The Khazan Archdiocese


Gender: None

Kit: Normal

Location: Khazan City


Alignment: Villain

Team: The Fallen


Strength: standard (rank 1)

Agility: standard (rank 1)

Mind: standard (rank 1)

Body: superior (rank 2)

Spirit: (rank )

Charisma: (rank )


Infamy Points: -20

Personal Wins: 55

Personal Losses: 58

Team Wins: 0

Team Losses: 0

Tourney Wins: 0

Tourney Losses: 0


Status: Active


Most atheists will say that religions are a dime a dozen. From a distant perspective, that’s very true. Could you tell the difference between a Gala and a Fuji apple from a hundred yards away? The answer is probably a resounding no. Even when you get up close, it’s still hard to tell if you’re not an expert in apples. Both are red, decently shiny, tasty and can be bought in bulk for relatively cheap. Likewise religion. From a distance, Methodists, Catholics, Lutherans, Mormons and many others have the same routine. Wake up Sunday morning, put on some nice clothes, take the family to the ornate building, and do their thing. Even up close there’s not much difference. In the typical church-going family, the dad wears a nice suit, the wife wears a modest dress, and the children are neatly polished so as to brag about their parents without uttering a word.

Now let’s suppose you’re an expert on apples. You can list at least twenty differences ranging from nutritional content to coloration to shelf life. The same applies to religion. There are some basic similarities, but that’s where it ends. The difference between religion and apples is that I can not recall anyone who was killed over a discussion on apples. We’ve got the crusades, three of them well documented and dramatized in film. And that’s just the friction between Christianity and Islam. Throw in all the other world religions, and you’ve got a powder keg. Atheists are no exception. That is their credo, the absence of a divine superior being. They may say otherwise, but at the end of the day we’re talking about peoples’ core beliefs, the sacred truths they hold above all others. For atheists, it’s simply religion by another name.

You may be asking why I’m writing an editorial on religion, and in truth it’s just a conversation starter. The ornate spearhead on the coffee table that I planted there because I want to talk about Incan culture and their demise as Europeans entered their world. In this case, I want to talk about the Khazan Archdiocese. I hope that word makes it into a national spelling bee soon, it’s a doozy. Anyhow, the archdiocese for those of you who don’t know, is the local governing authority for several Catholic churches. You may have six or seven Catholic churches in a city, but they all report to the same governing body, the archdiocese. It’s a dintiguished group to be sure, often made up of wealthy lay members of the church and reitred priests or priests who simply do not take the pulpit every Sunday.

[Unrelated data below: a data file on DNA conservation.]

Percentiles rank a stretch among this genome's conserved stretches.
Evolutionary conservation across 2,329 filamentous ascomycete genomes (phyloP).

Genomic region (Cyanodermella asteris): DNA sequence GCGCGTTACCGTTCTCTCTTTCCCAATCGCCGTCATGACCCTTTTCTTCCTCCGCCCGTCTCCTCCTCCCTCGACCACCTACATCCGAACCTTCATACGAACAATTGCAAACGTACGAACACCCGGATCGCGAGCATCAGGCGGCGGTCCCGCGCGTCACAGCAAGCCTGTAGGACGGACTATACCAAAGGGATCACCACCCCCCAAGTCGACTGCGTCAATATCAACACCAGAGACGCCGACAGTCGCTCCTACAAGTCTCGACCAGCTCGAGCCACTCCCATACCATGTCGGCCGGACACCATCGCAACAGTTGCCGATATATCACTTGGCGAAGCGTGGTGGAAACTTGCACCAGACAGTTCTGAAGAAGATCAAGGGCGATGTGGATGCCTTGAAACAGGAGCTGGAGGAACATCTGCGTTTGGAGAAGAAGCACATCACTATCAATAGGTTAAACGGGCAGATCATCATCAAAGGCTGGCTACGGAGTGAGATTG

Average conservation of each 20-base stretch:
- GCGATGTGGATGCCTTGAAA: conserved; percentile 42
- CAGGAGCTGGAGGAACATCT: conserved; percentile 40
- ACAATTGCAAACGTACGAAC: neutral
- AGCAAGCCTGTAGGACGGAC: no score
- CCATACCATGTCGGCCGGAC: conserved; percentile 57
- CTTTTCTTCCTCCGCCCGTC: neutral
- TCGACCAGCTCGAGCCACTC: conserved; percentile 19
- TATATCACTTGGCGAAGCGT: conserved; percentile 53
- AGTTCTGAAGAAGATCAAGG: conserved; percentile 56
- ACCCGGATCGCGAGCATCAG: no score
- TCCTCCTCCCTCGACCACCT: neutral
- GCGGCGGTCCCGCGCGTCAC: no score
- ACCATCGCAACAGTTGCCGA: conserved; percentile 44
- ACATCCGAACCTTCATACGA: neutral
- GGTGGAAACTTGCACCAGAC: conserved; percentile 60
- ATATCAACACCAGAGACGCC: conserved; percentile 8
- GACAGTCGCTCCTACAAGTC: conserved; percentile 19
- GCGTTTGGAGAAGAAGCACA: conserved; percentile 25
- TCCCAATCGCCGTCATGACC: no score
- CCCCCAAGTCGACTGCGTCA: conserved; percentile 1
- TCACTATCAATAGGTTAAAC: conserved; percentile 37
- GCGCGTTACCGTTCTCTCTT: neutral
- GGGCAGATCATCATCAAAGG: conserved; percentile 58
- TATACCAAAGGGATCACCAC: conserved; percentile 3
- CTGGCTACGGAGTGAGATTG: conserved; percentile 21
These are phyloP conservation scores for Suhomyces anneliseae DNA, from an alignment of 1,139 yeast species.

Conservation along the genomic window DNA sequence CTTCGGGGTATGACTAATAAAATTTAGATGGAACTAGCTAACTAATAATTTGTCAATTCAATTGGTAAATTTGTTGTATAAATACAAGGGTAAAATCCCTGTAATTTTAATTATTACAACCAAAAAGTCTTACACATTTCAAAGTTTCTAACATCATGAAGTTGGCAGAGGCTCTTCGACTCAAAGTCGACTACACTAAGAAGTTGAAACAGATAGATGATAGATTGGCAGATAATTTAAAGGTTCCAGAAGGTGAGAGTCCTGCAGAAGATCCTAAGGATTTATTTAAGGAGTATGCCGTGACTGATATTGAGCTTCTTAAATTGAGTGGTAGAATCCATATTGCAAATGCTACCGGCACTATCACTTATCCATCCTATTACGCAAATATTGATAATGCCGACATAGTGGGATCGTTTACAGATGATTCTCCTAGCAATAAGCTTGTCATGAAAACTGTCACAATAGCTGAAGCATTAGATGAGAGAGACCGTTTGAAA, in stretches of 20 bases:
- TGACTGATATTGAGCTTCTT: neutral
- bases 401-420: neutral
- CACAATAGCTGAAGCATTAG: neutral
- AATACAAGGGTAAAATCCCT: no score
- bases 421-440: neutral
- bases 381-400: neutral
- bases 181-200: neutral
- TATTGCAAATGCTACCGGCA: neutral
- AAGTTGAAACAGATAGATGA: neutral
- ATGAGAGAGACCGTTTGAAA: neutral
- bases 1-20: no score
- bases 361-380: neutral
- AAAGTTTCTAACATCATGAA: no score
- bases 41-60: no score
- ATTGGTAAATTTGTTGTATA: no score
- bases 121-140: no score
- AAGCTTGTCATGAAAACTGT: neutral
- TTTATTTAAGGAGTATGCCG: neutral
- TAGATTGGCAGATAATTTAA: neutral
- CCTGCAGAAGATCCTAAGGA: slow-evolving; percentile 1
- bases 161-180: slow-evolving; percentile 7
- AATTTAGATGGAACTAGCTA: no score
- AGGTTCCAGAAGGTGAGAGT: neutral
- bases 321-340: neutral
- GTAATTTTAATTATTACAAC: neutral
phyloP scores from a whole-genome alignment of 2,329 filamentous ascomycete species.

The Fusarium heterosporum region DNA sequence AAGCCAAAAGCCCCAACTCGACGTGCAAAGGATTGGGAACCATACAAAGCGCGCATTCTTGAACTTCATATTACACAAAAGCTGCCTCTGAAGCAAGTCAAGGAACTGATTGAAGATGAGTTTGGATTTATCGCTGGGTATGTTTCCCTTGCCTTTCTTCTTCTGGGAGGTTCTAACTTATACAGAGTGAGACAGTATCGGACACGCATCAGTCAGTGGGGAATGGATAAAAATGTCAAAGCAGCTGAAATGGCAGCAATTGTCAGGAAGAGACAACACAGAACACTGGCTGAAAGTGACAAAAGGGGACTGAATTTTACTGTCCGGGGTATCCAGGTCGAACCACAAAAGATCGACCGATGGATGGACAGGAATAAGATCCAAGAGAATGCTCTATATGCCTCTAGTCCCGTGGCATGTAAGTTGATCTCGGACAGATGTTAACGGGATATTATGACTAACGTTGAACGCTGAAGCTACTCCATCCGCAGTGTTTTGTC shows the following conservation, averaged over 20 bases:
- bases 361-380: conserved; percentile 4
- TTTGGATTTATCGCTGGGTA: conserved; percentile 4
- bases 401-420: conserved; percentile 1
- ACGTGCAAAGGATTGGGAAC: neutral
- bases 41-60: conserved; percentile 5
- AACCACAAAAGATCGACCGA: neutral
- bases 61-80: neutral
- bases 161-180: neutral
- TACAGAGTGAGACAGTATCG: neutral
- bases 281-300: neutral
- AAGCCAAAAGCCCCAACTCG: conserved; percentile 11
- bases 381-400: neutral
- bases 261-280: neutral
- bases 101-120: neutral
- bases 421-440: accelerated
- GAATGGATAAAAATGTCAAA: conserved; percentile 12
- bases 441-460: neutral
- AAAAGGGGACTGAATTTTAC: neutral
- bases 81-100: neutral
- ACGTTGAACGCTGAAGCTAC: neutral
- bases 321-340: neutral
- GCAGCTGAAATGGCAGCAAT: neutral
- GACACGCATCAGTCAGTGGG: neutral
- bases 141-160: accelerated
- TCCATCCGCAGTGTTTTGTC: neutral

For Khazan in particular, the archdiocese was a very dintinguished and corrupt group. Gunther Schultz, cousin of the deceased Adolph Schmelz, was appointed to replace his departed cousin. Little did most people know that Gunther also inherited his brother’s criminal empire. A crippled empire because of what a certain Mortician did, but a network of that many people was too strong to roll over and die.

Leland Allen, a decorated professor of physics from Khazan University, and secretly a weapons developer for Schultz and others, was another member. People made so much of the fact that he was a scientist and still a Christian that they didn’t bother to think that he could have a bad side. Indeed he did, and together with Gunther Schultz has wreaked havoc and destruction in Khazan for years now.

Carrie Finneran, owner of the ever-growing cosmetics giant, Simply Glamorous, was also on the board. She was the token female, and truth be told the men would have preferred her not be there if they could help it. But no woman on the board meant that the church would be perceived as sexist. And while they were sexist, being seen that way was bad for business. Yes, church is a business, and that’s how Carrie approached it. Should built her cosmetics empire from the ground up with good product and clever marketing, and she built her church the exact same way.